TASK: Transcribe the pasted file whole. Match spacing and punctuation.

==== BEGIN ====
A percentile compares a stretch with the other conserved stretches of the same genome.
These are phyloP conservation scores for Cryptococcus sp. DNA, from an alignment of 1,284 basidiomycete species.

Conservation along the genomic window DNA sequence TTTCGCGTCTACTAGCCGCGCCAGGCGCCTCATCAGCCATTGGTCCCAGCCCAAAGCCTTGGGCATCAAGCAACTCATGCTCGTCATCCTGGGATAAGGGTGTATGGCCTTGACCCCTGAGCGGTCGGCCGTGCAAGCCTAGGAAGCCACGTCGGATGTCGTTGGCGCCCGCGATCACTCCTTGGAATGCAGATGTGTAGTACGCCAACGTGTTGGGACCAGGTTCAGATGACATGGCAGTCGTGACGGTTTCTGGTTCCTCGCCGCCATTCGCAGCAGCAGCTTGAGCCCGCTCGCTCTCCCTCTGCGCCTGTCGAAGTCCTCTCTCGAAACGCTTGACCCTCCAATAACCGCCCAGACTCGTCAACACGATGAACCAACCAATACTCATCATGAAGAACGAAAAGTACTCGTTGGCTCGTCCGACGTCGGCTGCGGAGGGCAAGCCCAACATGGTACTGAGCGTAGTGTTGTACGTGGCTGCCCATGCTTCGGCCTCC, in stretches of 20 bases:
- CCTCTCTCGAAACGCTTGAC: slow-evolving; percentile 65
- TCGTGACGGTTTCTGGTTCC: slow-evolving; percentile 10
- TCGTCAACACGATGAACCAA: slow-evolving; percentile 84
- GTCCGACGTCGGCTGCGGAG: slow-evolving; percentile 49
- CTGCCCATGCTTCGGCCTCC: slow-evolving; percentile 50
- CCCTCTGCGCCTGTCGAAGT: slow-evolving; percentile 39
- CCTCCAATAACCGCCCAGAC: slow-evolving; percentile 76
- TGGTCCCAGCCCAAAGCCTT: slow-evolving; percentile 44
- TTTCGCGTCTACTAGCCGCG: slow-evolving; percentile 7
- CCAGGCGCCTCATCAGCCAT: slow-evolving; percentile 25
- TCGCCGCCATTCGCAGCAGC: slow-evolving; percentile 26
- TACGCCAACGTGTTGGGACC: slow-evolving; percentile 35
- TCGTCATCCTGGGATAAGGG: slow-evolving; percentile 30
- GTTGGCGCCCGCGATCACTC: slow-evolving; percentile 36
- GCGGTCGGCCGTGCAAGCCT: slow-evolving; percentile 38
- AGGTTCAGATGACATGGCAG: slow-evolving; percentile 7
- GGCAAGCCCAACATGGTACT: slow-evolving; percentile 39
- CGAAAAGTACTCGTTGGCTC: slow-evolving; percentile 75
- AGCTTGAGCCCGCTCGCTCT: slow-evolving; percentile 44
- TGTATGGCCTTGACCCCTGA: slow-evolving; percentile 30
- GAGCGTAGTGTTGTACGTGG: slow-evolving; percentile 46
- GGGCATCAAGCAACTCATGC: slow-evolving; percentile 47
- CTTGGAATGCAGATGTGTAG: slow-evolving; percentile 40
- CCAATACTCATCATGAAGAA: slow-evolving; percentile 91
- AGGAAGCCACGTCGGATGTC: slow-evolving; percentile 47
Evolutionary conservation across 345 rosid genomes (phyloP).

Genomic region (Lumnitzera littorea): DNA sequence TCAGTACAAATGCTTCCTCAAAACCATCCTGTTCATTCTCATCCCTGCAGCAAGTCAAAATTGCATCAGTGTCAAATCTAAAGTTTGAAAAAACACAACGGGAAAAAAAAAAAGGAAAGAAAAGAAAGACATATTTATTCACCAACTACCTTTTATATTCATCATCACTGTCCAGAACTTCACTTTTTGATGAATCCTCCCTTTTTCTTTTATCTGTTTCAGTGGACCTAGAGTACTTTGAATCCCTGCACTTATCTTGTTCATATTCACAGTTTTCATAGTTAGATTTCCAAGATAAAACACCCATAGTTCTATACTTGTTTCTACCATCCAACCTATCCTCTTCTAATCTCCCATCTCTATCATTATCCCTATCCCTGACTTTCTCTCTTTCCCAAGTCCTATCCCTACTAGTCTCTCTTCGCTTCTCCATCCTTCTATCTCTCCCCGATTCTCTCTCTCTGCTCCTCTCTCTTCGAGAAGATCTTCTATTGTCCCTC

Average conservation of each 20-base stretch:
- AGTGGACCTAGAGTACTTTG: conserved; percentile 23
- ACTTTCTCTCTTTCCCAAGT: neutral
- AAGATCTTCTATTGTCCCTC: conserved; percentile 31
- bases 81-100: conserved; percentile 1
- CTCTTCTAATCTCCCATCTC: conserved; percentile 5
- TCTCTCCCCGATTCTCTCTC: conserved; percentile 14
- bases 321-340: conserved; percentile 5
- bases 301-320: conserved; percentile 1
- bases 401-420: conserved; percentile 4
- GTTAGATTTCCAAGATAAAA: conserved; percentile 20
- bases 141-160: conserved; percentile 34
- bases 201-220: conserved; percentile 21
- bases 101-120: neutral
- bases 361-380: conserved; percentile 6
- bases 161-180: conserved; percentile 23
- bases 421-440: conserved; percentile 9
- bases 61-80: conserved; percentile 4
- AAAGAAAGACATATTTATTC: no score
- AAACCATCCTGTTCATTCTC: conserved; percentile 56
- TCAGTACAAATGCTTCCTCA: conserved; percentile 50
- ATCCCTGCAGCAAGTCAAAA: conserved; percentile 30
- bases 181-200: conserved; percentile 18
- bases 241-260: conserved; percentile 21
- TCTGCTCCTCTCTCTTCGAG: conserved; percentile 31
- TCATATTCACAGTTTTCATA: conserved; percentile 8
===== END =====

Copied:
A percentile compares a stretch with the other conserved stretches of the same genome.
These are phyloP conservation scores for Cryptococcus sp. DNA, from an alignment of 1,284 basidiomycete species.

Conservation along the genomic window DNA sequence TTTCGCGTCTACTAGCCGCGCCAGGCGCCTCATCAGCCATTGGTCCCAGCCCAAAGCCTTGGGCATCAAGCAACTCATGCTCGTCATCCTGGGATAAGGGTGTATGGCCTTGACCCCTGAGCGGTCGGCCGTGCAAGCCTAGGAAGCCACGTCGGATGTCGTTGGCGCCCGCGATCACTCCTTGGAATGCAGATGTGTAGTACGCCAACGTGTTGGGACCAGGTTCAGATGACATGGCAGTCGTGACGGTTTCTGGTTCCTCGCCGCCATTCGCAGCAGCAGCTTGAGCCCGCTCGCTCTCCCTCTGCGCCTGTCGAAGTCCTCTCTCGAAACGCTTGACCCTCCAATAACCGCCCAGACTCGTCAACACGATGAACCAACCAATACTCATCATGAAGAACGAAAAGTACTCGTTGGCTCGTCCGACGTCGGCTGCGGAGGGCAAGCCCAACATGGTACTGAGCGTAGTGTTGTACGTGGCTGCCCATGCTTCGGCCTCC, in stretches of 20 bases:
- CCTCTCTCGAAACGCTTGAC: slow-evolving; percentile 65
- TCGTGACGGTTTCTGGTTCC: slow-evolving; percentile 10
- TCGTCAACACGATGAACCAA: slow-evolving; percentile 84
- GTCCGACGTCGGCTGCGGAG: slow-evolving; percentile 49
- CTGCCCATGCTTCGGCCTCC: slow-evolving; percentile 50
- CCCTCTGCGCCTGTCGAAGT: slow-evolving; percentile 39
- CCTCCAATAACCGCCCAGAC: slow-evolving; percentile 76
- TGGTCCCAGCCCAAAGCCTT: slow-evolving; percentile 44
- TTTCGCGTCTACTAGCCGCG: slow-evolving; percentile 7
- CCAGGCGCCTCATCAGCCAT: slow-evolving; percentile 25
- TCGCCGCCATTCGCAGCAGC: slow-evolving; percentile 26
- TACGCCAACGTGTTGGGACC: slow-evolving; percentile 35
- TCGTCATCCTGGGATAAGGG: slow-evolving; percentile 30
- GTTGGCGCCCGCGATCACTC: slow-evolving; percentile 36
- GCGGTCGGCCGTGCAAGCCT: slow-evolving; percentile 38
- AGGTTCAGATGACATGGCAG: slow-evolving; percentile 7
- GGCAAGCCCAACATGGTACT: slow-evolving; percentile 39
- CGAAAAGTACTCGTTGGCTC: slow-evolving; percentile 75
- AGCTTGAGCCCGCTCGCTCT: slow-evolving; percentile 44
- TGTATGGCCTTGACCCCTGA: slow-evolving; percentile 30
- GAGCGTAGTGTTGTACGTGG: slow-evolving; percentile 46
- GGGCATCAAGCAACTCATGC: slow-evolving; percentile 47
- CTTGGAATGCAGATGTGTAG: slow-evolving; percentile 40
- CCAATACTCATCATGAAGAA: slow-evolving; percentile 91
- AGGAAGCCACGTCGGATGTC: slow-evolving; percentile 47
Evolutionary conservation across 345 rosid genomes (phyloP).

Genomic region (Lumnitzera littorea): DNA sequence TCAGTACAAATGCTTCCTCAAAACCATCCTGTTCATTCTCATCCCTGCAGCAAGTCAAAATTGCATCAGTGTCAAATCTAAAGTTTGAAAAAACACAACGGGAAAAAAAAAAAGGAAAGAAAAGAAAGACATATTTATTCACCAACTACCTTTTATATTCATCATCACTGTCCAGAACTTCACTTTTTGATGAATCCTCCCTTTTTCTTTTATCTGTTTCAGTGGACCTAGAGTACTTTGAATCCCTGCACTTATCTTGTTCATATTCACAGTTTTCATAGTTAGATTTCCAAGATAAAACACCCATAGTTCTATACTTGTTTCTACCATCCAACCTATCCTCTTCTAATCTCCCATCTCTATCATTATCCCTATCCCTGACTTTCTCTCTTTCCCAAGTCCTATCCCTACTAGTCTCTCTTCGCTTCTCCATCCTTCTATCTCTCCCCGATTCTCTCTCTCTGCTCCTCTCTCTTCGAGAAGATCTTCTATTGTCCCTC

Average conservation of each 20-base stretch:
- AGTGGACCTAGAGTACTTTG: conserved; percentile 23
- ACTTTCTCTCTTTCCCAAGT: neutral
- AAGATCTTCTATTGTCCCTC: conserved; percentile 31
- bases 81-100: conserved; percentile 1
- CTCTTCTAATCTCCCATCTC: conserved; percentile 5
- TCTCTCCCCGATTCTCTCTC: conserved; percentile 14
- bases 321-340: conserved; percentile 5
- bases 301-320: conserved; percentile 1
- bases 401-420: conserved; percentile 4
- GTTAGATTTCCAAGATAAAA: conserved; percentile 20
- bases 141-160: conserved; percentile 34
- bases 201-220: conserved; percentile 21
- bases 101-120: neutral
- bases 361-380: conserved; percentile 6
- bases 161-180: conserved; percentile 23
- bases 421-440: conserved; percentile 9
- bases 61-80: conserved; percentile 4
- AAAGAAAGACATATTTATTC: no score
- AAACCATCCTGTTCATTCTC: conserved; percentile 56
- TCAGTACAAATGCTTCCTCA: conserved; percentile 50
- ATCCCTGCAGCAAGTCAAAA: conserved; percentile 30
- bases 181-200: conserved; percentile 18
- bases 241-260: conserved; percentile 21
- TCTGCTCCTCTCTCTTCGAG: conserved; percentile 31
- TCATATTCACAGTTTTCATA: conserved; percentile 8